The Power Of Garlic

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In Los Angeles, there is a restaurant dedicated entirely to garlic. All the dishes contain garlic, the appetizer is a roasted head of garlic and they even serve garlic ice cream for dessert. It’s not a great restaurant for vampires, but for those of us that love garlic, it is amazing. The great thing about garlic is that not only does it add delicious flavor to food, it also has many health benefits. It has been used for centuries for its medicinal benefits, many of which have been validated by research.

History of Garlic

Garlic is part of the allium family of plants, along with onions, shallots, and chives. It grows in different types of climates, therefore it is a common ingredient in the cuisine of many cultures.

But, it is more than just a delicious spice. It has been revered for centuries due to its health promoting benefits. Evidence of garlic being used medicinally has been found in ancient Greece and Egypt. There are multiple Biblical references to garlic. It was used to increase work capacity and for athletic performance as well.1

        Benefits of Garlic

        Modern science has been evaluating many of the health claims around garlic. The secret to it’s multiple health benefits is the sulfur compounds it contains. The most potent is called allicin, that is present in fresh, raw garlic.2 Here are a few of the research-backed health benefits of garlic:

        • Supports heart health. In a 2008 study, garlic lowered total cholesterol by 7.8% and LDL by 11.8% after 8 weeks. It also increased HDL by 11.5%.3
        • Immune-boosting. A 2001 study found that a daily garlic supplement reduced the number of colds by 63% over a 12 week period.4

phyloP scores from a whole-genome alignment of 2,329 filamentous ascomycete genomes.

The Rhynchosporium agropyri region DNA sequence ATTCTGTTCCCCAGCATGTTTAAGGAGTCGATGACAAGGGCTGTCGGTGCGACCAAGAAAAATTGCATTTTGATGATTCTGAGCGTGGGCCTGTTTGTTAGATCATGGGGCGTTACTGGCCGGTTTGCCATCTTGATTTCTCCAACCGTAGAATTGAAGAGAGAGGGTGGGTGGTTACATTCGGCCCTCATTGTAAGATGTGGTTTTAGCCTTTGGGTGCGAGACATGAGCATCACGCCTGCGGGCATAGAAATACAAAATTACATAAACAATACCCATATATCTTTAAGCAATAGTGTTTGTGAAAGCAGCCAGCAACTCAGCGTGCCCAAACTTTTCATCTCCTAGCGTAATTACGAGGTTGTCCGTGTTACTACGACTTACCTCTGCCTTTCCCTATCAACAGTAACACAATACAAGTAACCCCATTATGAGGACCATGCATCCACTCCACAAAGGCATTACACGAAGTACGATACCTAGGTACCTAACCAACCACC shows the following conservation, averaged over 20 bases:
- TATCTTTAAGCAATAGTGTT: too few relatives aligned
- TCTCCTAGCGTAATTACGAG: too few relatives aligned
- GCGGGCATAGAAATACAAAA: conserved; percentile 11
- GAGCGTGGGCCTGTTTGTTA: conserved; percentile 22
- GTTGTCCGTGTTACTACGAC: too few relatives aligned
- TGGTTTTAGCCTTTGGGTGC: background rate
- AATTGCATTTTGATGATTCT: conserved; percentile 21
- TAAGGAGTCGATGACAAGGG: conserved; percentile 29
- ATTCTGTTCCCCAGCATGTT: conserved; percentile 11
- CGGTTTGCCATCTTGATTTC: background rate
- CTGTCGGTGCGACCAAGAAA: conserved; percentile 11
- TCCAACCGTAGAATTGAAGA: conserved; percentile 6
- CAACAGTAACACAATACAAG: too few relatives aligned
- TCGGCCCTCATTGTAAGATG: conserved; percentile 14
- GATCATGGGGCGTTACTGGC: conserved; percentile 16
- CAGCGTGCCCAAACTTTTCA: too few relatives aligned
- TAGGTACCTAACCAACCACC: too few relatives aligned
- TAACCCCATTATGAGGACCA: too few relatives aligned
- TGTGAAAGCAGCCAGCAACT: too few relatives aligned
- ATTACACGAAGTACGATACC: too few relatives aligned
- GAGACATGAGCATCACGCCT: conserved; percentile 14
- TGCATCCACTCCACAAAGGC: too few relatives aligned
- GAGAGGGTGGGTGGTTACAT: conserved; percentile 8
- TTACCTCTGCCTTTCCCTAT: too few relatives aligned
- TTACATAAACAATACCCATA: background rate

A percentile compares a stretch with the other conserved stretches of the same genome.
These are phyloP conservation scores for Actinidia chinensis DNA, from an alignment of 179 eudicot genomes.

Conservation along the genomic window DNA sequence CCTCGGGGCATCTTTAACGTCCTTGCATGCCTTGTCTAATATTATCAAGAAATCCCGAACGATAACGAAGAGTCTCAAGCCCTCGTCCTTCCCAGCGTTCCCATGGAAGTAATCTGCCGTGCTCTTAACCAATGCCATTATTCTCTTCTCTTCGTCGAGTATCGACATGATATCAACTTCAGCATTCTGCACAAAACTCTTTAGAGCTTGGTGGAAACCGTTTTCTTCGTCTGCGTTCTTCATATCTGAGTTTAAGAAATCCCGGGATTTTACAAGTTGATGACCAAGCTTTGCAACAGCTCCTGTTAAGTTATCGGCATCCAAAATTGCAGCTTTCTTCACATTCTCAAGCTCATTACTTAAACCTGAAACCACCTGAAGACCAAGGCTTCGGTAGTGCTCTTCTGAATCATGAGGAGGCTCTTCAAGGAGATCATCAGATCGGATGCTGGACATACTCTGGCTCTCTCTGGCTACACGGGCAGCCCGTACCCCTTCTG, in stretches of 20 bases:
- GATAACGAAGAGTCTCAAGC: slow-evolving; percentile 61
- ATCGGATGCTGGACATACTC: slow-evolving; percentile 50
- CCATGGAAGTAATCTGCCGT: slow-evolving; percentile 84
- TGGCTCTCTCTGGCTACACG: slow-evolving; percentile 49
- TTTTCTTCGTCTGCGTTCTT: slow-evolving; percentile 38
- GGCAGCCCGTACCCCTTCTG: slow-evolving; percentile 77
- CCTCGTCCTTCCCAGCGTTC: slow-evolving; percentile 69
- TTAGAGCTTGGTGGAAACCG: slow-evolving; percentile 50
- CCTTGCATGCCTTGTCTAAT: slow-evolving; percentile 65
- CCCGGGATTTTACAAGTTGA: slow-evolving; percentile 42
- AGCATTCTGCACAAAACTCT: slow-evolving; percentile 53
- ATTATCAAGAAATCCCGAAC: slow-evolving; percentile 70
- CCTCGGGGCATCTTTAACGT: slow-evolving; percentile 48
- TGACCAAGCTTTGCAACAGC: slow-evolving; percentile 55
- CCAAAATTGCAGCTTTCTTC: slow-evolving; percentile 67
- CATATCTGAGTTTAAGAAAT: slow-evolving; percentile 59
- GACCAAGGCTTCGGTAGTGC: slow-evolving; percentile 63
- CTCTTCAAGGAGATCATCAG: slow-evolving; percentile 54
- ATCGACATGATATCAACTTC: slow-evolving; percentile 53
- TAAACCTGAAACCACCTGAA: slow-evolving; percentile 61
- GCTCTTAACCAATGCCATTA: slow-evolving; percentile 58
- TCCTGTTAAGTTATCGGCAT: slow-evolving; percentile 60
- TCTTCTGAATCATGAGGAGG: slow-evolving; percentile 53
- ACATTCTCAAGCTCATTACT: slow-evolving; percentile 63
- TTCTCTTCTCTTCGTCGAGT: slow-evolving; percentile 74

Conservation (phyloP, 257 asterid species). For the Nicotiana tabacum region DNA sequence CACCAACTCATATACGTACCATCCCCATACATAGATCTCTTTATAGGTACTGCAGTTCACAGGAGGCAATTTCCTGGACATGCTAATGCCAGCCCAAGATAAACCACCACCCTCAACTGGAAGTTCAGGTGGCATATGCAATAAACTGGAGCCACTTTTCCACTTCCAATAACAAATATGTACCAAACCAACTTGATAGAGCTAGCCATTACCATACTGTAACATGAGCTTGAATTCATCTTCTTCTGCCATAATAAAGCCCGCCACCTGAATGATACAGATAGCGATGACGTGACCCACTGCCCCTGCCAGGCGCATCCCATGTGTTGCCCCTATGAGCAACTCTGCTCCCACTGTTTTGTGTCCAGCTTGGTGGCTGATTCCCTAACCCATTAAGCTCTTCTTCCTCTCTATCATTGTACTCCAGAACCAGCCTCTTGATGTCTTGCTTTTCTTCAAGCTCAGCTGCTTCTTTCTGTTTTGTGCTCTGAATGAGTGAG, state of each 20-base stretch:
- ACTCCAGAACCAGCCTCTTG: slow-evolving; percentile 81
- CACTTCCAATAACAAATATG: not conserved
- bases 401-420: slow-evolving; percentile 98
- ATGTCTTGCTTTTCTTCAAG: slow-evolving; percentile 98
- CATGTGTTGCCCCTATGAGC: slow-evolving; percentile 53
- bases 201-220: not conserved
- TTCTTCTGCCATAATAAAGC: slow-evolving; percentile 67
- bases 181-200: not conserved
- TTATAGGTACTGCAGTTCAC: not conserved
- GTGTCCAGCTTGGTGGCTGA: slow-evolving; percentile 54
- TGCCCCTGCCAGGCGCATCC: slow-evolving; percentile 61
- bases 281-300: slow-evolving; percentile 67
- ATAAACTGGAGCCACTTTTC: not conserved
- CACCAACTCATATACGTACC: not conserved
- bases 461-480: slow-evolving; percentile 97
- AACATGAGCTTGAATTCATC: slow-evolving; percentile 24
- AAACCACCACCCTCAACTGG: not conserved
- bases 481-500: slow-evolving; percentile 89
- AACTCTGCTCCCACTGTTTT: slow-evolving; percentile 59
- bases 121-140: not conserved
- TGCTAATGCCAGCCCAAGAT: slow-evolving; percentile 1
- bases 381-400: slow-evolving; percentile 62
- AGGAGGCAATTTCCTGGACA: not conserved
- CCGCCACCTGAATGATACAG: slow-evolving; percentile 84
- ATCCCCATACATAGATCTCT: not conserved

• Lowers blood pressure. A 2010 study found that garlic extract reduced systolic blood pressure by 10 points after 12 weeks.
        • High in antioxidants. Garlic is loaded with antioxidants that help protect the body against damage by free radicals and aging.6
        • Promotes brain health. The ability of garlic to reduce the damage of oxidative stress may protect the brain against diseases like Alzheimer’s and dementia.7
        • Increases energy. Garlic has been found to be a powerful anti-fatigue agent, reducing fatigue related to illness and exercise.8

          How to Take Garlic

          The simplest way to take advantage of the health benefits of garlic is to add it to food. It is most potent when it is consumed raw, although obviously the smell and strong odor may be difficult to deal with. If you don’t want to smell like garlic for days, simply add it to cooked dishes like soups, stews, pizza, or pasta. Throw a whole clove in the oven to roast, it makes a delicious spread for garlic bread.

          If the flavor is just too much there are other ways you can get the health benefits of garlic. Take it in capsules as a dietary supplement. It is also available as an oil which can be added to food. If you need an immune system boost, you can make garlic tea by steeping it in hot water. Add some honey or lemon to off-set the garlic flavor.

          No matter how you decide to enjoy garlic, it is an incredible healthy and flavorful addition to any dish. 

           

          References:

          1. J Nutr. 2001 Mar;131(3s):951S-4S.
          2. Molecules. 2014 Aug 19;19(8):12591-618
          3. J Atheroscler Thromb. 2008 Dec;15(6):334-8
          4. Adv Ther. 2001 Jul-Aug;18(4):189-93
          5. Maturitas. 2010 Oct;67(2):144-50
          6. J Nutr. 2001 Mar;131(3s):955S-62S. 
          7. J Nutr. 2006 Mar;136(3 Suppl):810S-812S
          8. Mol Nutr Food Res. 2007 Nov;51(11):1329-34

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